Most people who have rheumatoid arthritis take some type of medication. Medications for RA typically fall into five categories: Non-steroidal anti-inflammatory drugs (NSAIDs); steroids; disease-modifying anti-rheumatic drugs (DMARDS); biologics; and janus kinase (JAK) inhibitors.
When prescribing a medication, a physician will take into account the patient’s age, disease activity, and other medical conditions, but each patient is unique. Figuring out which medication or combination of medications work best for an individual can be challenging and often requires a process of trial and error.
Most people with RA are advised to take a non-steroidal anti-inflammatory drug to decrease pain and inflammation. NSAIDs are sold over-the-counter, under such names as Advil and Aleve, as well as by prescription, under names such as Mobic and Celebrex.
2. Steroids (Corticosteroids)
Fast-acting steroids, such as prednisone, are particularly useful during initial treatment, before other RA medications have had a chance to take effect (often 12 weeks or more).
One advantage of steroids is that they can be injected into joints. Injected steroids can provide targeted pain relief to one or two painful joints with limited side effects.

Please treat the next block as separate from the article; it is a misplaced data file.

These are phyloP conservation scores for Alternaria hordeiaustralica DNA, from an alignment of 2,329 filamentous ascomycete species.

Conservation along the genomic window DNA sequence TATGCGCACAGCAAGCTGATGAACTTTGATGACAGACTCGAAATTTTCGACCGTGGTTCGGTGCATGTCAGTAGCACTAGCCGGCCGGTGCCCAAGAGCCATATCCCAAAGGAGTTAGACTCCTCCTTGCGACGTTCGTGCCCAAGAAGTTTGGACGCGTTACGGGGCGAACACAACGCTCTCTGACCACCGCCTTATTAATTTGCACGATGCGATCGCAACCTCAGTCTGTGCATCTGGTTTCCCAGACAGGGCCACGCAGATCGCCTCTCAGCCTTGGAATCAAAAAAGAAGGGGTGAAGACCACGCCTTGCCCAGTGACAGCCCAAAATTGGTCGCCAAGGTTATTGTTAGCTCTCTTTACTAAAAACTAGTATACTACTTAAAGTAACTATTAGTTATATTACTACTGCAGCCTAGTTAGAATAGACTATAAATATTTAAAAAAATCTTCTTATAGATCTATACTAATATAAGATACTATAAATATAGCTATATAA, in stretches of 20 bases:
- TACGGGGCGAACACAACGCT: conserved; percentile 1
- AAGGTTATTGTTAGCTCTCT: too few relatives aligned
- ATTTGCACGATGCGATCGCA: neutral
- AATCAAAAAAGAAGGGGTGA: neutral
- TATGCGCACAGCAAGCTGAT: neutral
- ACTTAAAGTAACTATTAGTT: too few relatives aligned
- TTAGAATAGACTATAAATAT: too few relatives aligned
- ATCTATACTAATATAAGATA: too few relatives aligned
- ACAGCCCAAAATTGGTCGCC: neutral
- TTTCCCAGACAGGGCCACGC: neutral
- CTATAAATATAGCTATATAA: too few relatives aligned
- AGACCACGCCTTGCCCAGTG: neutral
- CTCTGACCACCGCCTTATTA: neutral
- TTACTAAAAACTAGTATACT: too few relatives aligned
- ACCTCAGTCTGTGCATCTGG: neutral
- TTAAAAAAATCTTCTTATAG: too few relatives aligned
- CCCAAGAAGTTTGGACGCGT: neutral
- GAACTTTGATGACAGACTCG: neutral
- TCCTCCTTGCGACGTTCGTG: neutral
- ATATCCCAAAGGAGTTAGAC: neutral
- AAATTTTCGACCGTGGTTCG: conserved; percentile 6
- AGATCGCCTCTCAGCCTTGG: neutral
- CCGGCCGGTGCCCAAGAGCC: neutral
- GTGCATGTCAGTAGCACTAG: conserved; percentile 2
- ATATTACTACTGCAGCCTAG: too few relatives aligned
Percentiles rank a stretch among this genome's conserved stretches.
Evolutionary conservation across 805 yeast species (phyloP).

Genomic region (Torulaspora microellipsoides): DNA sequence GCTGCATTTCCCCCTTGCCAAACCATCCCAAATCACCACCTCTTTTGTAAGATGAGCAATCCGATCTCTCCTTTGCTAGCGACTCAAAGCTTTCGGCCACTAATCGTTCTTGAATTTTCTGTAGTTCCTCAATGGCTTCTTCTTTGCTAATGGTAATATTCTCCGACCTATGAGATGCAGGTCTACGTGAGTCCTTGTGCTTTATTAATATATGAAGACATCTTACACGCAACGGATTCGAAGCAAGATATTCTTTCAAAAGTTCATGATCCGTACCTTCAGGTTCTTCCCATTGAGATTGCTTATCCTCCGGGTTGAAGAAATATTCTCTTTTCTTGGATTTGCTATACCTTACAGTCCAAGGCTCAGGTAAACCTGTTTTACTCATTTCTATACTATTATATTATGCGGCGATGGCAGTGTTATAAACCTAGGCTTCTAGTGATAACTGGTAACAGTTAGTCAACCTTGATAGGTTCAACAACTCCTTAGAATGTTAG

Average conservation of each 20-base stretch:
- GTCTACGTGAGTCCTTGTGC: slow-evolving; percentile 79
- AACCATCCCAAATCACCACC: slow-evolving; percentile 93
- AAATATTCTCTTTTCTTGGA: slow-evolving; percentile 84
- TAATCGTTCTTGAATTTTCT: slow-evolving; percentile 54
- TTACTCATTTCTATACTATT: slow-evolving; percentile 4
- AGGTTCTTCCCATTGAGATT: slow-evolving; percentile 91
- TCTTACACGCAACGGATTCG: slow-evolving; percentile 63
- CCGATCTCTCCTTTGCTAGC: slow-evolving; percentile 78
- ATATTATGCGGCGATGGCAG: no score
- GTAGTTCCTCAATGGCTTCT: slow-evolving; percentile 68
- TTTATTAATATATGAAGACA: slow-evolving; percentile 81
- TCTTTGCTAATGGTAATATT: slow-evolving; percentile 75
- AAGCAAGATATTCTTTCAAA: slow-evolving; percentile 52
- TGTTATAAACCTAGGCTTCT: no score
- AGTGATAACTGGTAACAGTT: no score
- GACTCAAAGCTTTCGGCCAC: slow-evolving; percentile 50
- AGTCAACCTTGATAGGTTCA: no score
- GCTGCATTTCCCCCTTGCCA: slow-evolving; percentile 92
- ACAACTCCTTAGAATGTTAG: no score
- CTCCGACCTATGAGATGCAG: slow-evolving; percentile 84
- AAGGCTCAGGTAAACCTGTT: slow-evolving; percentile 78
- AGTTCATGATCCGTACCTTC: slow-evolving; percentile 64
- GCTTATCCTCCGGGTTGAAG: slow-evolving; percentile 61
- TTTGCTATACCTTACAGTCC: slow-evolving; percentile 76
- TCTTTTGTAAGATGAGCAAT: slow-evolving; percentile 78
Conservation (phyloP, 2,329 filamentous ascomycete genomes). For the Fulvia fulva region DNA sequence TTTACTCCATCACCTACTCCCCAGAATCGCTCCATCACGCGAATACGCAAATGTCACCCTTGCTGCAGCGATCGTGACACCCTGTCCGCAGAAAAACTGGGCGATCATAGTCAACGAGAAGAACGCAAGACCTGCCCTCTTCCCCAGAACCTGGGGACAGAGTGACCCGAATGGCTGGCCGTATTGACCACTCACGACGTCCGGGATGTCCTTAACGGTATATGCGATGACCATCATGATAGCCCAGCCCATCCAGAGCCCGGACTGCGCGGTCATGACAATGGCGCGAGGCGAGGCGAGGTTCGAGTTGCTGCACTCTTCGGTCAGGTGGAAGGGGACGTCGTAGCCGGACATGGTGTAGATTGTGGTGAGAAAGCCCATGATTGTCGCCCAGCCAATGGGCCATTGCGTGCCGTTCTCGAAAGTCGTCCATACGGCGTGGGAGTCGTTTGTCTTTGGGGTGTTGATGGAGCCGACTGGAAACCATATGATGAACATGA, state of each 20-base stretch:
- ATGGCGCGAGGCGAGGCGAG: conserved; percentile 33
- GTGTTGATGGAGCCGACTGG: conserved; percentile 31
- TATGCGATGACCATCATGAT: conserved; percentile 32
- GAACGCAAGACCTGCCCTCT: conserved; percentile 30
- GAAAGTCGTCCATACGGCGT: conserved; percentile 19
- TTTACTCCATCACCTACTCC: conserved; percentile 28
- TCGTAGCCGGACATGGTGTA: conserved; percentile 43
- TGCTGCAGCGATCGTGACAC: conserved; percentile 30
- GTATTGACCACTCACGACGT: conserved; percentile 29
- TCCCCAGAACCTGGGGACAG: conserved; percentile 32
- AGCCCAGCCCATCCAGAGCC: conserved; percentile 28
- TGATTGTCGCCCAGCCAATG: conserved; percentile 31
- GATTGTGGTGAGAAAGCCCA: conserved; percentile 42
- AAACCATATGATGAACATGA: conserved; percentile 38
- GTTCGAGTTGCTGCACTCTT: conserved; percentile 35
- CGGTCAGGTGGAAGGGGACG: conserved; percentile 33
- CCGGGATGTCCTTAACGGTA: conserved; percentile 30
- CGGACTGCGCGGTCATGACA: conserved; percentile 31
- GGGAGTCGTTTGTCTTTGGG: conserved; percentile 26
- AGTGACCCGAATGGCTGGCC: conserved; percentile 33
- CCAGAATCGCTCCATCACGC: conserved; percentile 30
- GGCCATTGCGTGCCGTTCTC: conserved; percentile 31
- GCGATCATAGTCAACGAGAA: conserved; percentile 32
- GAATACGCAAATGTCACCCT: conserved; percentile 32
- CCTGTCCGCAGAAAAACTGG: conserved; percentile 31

Experts recommend taking the lowest possible dose of steroids and advise against relying on them longer than necessary. Steroids’ effectiveness often diminishes over time—meaning the longer a person takes a steroid, the less likely it is to relieve symptoms. In addition, people who take steroids continuously for several months or years can experience side effects such as weight gain, increases in blood pressure, diabetes, and heart disease.
3. Methotrexate and Other Traditional DMARDs
Disease-modifying antirheumatic drugs (DMARDs) are used used to slow or stop rheumatoid arthritis by suppressing the immune system. The generic names for commonly used DMARDs include:
Methotrexate is often the first drug prescribed for people newly diagnosed with rheumatoid arthritis. RA patients take this medication weekly, alone or in combination with other medications.
High dose methotrexate is also used to treat some cancers. RA patients take significantly lower doses than cancer patients.